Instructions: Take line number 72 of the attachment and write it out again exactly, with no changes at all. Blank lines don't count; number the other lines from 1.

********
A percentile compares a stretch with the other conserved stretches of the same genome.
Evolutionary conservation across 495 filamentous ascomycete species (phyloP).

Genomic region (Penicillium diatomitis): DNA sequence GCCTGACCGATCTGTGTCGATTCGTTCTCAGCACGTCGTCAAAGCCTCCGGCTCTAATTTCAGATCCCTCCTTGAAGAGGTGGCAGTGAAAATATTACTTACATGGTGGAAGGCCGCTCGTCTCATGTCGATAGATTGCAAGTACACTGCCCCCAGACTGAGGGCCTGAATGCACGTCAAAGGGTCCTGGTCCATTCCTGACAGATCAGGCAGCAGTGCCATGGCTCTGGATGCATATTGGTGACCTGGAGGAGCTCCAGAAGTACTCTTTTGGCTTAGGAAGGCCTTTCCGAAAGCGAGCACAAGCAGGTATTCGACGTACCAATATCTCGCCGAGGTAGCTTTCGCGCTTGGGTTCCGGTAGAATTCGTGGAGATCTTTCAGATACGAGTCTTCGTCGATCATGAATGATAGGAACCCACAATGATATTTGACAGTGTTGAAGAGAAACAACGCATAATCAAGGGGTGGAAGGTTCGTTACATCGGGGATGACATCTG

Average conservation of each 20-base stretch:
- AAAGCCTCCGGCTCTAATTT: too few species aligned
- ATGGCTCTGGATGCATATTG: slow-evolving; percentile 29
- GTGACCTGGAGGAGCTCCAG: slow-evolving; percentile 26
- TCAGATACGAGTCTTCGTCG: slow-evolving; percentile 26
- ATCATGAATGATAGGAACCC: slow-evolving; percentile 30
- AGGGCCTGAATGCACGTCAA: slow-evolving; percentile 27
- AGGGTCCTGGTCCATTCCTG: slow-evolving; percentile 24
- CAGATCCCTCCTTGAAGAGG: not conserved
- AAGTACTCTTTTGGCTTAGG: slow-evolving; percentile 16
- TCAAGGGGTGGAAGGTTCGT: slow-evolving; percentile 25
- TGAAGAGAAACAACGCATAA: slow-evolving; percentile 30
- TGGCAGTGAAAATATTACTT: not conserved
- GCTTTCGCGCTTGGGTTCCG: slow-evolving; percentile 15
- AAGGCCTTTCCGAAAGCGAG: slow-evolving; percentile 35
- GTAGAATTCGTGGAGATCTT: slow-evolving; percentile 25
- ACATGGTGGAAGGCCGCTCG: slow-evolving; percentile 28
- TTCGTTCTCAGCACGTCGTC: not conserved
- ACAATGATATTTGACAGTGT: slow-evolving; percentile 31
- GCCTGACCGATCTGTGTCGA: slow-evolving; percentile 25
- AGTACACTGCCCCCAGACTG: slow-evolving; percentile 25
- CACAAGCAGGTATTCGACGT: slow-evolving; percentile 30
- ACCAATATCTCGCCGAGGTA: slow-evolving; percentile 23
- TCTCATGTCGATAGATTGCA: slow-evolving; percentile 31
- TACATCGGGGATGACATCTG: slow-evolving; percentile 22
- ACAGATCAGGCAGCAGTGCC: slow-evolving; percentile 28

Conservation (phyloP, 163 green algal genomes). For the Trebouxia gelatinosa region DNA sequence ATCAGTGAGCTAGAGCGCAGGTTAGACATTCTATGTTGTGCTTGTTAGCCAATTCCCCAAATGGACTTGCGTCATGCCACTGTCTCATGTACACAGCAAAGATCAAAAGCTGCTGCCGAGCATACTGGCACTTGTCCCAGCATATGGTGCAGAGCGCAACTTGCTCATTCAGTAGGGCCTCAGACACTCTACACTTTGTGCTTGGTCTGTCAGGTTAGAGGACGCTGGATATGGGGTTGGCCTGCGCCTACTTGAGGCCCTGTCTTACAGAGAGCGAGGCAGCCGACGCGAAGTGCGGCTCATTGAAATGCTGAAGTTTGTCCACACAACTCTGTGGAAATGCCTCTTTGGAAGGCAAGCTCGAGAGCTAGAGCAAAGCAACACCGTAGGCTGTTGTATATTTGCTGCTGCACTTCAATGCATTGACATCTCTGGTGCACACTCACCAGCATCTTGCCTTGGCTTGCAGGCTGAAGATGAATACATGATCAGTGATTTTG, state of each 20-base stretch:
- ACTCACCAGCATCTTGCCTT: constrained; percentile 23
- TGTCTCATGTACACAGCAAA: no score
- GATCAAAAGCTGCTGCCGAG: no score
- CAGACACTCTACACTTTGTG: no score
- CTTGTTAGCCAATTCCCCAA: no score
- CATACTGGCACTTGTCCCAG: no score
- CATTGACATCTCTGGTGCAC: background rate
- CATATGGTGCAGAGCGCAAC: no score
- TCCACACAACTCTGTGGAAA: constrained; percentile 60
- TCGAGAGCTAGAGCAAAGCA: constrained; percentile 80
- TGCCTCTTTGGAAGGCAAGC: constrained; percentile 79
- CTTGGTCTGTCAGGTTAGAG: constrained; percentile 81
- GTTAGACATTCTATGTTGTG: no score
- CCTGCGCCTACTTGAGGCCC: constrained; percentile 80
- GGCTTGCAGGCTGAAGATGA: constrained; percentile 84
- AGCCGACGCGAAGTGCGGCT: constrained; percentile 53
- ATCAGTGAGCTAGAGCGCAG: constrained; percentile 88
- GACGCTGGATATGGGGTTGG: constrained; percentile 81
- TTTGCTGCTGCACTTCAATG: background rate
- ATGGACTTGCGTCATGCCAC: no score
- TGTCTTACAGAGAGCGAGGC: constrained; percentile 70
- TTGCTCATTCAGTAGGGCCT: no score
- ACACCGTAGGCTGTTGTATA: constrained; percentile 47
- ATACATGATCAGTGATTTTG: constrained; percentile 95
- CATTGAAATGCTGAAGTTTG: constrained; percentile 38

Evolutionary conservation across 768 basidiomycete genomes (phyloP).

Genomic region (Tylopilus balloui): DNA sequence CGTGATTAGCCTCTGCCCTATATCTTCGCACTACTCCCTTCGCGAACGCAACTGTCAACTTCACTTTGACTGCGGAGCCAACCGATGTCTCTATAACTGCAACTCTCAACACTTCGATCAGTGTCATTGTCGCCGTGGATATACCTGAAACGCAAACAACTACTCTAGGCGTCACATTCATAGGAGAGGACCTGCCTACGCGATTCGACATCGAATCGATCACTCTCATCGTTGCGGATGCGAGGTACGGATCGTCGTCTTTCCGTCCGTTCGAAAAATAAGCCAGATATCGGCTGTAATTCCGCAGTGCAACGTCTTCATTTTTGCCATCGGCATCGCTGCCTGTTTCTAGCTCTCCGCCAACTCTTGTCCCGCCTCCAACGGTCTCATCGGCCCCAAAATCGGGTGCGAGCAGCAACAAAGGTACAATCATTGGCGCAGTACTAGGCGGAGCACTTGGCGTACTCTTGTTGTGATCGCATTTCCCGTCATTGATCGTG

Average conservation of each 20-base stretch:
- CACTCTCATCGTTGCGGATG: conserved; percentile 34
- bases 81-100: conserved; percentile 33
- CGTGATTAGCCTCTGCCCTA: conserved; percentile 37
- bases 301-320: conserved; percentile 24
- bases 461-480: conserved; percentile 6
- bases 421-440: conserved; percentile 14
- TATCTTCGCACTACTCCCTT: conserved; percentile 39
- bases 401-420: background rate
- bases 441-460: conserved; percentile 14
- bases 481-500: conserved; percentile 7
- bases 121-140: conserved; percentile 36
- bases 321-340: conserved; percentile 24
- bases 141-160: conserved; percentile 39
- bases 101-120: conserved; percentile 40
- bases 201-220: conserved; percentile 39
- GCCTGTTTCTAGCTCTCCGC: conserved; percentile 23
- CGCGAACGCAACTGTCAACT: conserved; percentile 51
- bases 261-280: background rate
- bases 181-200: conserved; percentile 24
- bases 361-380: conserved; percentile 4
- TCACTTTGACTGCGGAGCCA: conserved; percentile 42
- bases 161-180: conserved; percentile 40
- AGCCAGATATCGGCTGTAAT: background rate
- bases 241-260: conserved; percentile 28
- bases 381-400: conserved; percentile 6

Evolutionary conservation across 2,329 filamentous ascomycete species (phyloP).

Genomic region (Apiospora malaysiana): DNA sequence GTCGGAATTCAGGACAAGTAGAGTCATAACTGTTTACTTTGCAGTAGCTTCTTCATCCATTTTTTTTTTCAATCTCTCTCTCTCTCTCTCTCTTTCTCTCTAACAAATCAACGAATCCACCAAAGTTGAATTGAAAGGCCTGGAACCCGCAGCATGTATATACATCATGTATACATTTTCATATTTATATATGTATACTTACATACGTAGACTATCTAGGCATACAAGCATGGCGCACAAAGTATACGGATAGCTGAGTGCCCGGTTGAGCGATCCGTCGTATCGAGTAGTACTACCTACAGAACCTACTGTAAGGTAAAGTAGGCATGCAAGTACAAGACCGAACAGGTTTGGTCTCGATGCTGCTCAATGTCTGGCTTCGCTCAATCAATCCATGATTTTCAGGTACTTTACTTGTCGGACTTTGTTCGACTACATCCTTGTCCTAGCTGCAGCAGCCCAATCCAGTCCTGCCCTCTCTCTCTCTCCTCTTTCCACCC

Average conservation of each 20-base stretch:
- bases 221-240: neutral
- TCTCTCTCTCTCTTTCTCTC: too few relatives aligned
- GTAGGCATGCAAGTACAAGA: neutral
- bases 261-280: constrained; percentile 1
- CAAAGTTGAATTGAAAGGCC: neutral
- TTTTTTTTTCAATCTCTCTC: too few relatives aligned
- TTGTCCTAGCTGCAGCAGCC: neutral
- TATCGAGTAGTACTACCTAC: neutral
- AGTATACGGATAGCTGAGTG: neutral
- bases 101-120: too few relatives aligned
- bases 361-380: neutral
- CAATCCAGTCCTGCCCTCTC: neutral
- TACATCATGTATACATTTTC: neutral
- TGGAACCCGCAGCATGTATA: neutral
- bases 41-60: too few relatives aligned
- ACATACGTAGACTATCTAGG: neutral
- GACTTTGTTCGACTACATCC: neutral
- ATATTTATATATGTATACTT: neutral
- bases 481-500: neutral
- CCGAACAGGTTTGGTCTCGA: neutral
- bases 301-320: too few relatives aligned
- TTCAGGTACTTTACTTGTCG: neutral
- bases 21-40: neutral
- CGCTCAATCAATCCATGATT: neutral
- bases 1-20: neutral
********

- bases 101-120: conserved; percentile 40